IRS Alert: Agency Warns of Tax Scams This Holiday Season, Here’s How to Protect Yourself

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The combination of the holiday shopping season, the upcoming tax season and the pandemic creates additional opportunities for criminals to steal sensitive personal or financial information. Now, the Internal Revenue Service (IRS) is warning taxpayers to beware of a dangerous combination of events that can increase their exposure to tax scams or identity theft, according to a release.

See: Don’t Fall For One of the ‘Dirty Dozen’ Tax Scams
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People should take extra care while shopping online or viewing emails and texts, the IRS detailed.

“Don’t let this be the most wonderful time of the year for identity thieves,” IRS Commissioner Chuck Rettig said in the release. “The approach of the holidays and tax season increases risk for taxpayers and opportunities for criminals. We urge people to be extra careful with their personal and financial information during this period while shopping online or getting suspicious emails or text. Taking a few simple steps can keep people from becoming victims of identity theft and protect their sensitive personal information needed for tax returns and refunds.”

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Protect Yourself From Tax Scams, Identity Theft

Tom Wheelwright, CEO of WealthAbility, told GOBankingRates that to avoid tax identity theft, consumers should do a few things: never respond to an email from someone claiming to be from the IRS, and never respond to a phone call from someone claiming to be from the IRS. Further, if you are in doubt as to whether or not a letter is truly from the IRS, have your tax professional call the IRS to find out what’s going on.

In addition, Wheelwright said that consumers should never send social security or other taxpayer identification numbers through the email, or an attachment to an email. “Your tax preparer should have a secure portal you can use to upload all of the information they need from you,” he said. “If you are a victim of identity theft of any kind, notify your tax professional immediately so they can help you take the appropriate steps with the IRS.”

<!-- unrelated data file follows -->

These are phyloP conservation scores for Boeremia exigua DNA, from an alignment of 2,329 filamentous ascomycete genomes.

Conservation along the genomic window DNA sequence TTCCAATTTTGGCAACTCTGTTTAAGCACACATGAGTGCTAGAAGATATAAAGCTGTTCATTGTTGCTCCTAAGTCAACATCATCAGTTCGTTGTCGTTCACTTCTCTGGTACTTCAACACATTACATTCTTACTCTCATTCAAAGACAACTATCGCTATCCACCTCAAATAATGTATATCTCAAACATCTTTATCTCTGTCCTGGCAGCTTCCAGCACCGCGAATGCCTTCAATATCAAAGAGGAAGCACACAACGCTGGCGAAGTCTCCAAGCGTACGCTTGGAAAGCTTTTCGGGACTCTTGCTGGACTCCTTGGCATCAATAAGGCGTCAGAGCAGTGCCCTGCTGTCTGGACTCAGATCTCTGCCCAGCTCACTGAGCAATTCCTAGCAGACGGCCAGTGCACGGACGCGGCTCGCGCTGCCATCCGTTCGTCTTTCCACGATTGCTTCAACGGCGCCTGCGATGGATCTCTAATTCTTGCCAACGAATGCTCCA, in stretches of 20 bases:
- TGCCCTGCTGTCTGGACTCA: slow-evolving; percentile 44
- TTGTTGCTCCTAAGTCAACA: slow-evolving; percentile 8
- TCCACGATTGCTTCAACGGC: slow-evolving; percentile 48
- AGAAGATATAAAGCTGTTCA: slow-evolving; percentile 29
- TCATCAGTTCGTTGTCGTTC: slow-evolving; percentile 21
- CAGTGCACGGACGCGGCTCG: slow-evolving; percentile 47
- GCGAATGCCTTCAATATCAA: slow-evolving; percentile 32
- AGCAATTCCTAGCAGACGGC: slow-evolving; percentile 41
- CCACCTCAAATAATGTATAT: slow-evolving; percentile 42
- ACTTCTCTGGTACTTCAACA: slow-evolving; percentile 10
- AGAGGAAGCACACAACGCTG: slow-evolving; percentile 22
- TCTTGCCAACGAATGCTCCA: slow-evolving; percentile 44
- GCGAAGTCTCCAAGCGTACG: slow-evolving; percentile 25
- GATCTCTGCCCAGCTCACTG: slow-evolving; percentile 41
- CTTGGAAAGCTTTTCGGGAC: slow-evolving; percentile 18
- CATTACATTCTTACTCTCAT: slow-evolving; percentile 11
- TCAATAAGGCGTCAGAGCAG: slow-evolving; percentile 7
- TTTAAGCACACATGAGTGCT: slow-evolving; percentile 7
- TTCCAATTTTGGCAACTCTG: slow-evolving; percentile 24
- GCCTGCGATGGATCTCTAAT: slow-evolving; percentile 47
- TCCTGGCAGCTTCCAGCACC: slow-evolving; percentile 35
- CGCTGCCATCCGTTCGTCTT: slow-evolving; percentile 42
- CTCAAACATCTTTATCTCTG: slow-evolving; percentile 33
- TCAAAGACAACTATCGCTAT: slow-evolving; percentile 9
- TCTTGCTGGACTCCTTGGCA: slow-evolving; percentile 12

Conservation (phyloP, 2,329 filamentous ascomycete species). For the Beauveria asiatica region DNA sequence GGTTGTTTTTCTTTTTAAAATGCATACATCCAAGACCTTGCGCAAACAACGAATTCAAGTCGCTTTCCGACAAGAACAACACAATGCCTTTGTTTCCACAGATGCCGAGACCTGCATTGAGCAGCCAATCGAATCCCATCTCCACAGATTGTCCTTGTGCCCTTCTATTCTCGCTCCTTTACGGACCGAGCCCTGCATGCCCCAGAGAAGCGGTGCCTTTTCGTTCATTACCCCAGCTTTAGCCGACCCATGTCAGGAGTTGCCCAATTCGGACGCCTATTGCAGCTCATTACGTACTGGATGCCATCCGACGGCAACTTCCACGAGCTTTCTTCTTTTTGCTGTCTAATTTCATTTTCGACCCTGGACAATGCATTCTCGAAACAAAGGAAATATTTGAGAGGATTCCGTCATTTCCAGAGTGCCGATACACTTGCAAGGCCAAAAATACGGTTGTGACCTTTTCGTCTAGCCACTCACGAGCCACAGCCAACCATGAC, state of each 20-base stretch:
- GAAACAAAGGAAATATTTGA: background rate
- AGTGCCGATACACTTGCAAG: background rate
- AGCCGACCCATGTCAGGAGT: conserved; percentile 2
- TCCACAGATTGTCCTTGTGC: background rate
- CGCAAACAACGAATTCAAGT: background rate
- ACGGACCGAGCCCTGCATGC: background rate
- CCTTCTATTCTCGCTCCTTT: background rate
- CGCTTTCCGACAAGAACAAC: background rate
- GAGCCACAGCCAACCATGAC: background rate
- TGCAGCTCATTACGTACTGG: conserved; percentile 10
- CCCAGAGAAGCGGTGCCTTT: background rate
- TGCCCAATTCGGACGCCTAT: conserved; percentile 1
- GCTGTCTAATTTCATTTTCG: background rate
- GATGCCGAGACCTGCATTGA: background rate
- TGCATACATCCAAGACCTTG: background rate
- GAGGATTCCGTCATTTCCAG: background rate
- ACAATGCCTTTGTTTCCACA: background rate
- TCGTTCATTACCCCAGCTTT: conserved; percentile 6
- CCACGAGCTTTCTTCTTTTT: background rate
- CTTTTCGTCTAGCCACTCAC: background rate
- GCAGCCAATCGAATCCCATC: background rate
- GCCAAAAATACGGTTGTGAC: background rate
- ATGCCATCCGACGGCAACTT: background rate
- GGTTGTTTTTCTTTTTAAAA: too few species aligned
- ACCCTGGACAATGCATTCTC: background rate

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The IRS added that they were adding special emphasis on tax scam or fraud education concerning younger and older Americans via their 6th annual National Tax Security Awareness Week. The statement made it clear that even if someone doesn’t file a tax return, their online interactions can lead to scam artists obtaining sensitive information.

See: 7 Ways You’re Accidentally Committing Tax Fraud
Find: Social Security Scams: 3 Common Requests and How To Report Them

The IRS statement recommends several steps consumers can take to protect themselves:

  • Use security software for computers, tablets and mobile phones — and keep it updated. Protect electronic devices of family members, especially teens and young children.
  • Make sure anti-virus software for computers has a feature to stop malware, and that there is a firewall enabled that can prevent intrusions.
  • Phishing scams — like imposter emails, calls and texts — are the No. 1 way thieves steal personal data. Don’t open links or attachments on suspicious emails. This year, fraud scams related to COVID-19, Economic Impact Payments and other tax law changes are common.
  • Use strong and unique passwords for online accounts. Use a phrase or series of words that can be easily remembered or use a password manager.
  • Don’t shop on unsecured public Wi-Fi in places like a mall. Remember, thieves can eavesdrop.
  • Back up files on computers and mobile phones. A cloud service or an external hard drive can be used to copy information from computers or phones — providing an important place to recover financial or tax data.
  • Those working from home should consider creating a virtual private network (VPN) to securely connect to their workplace.

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About the Author

Yaël Bizouati-Kennedy is a full-time financial journalist and has written for several publications, including Dow Jones, The Financial Times Group, Bloomberg and Business Insider. She also worked as a vice president/senior content writer for major NYC-based financial companies, including New York Life and MSCI. Yaël is now freelancing and most recently, she co-authored  the book “Blockchain for Medical Research: Accelerating Trust in Healthcare,” with Dr. Sean Manion. (CRC Press, April 2020) She holds two master’s degrees, including one in Journalism from New York University and one in Russian Studies from Université Toulouse-Jean Jaurès, France.

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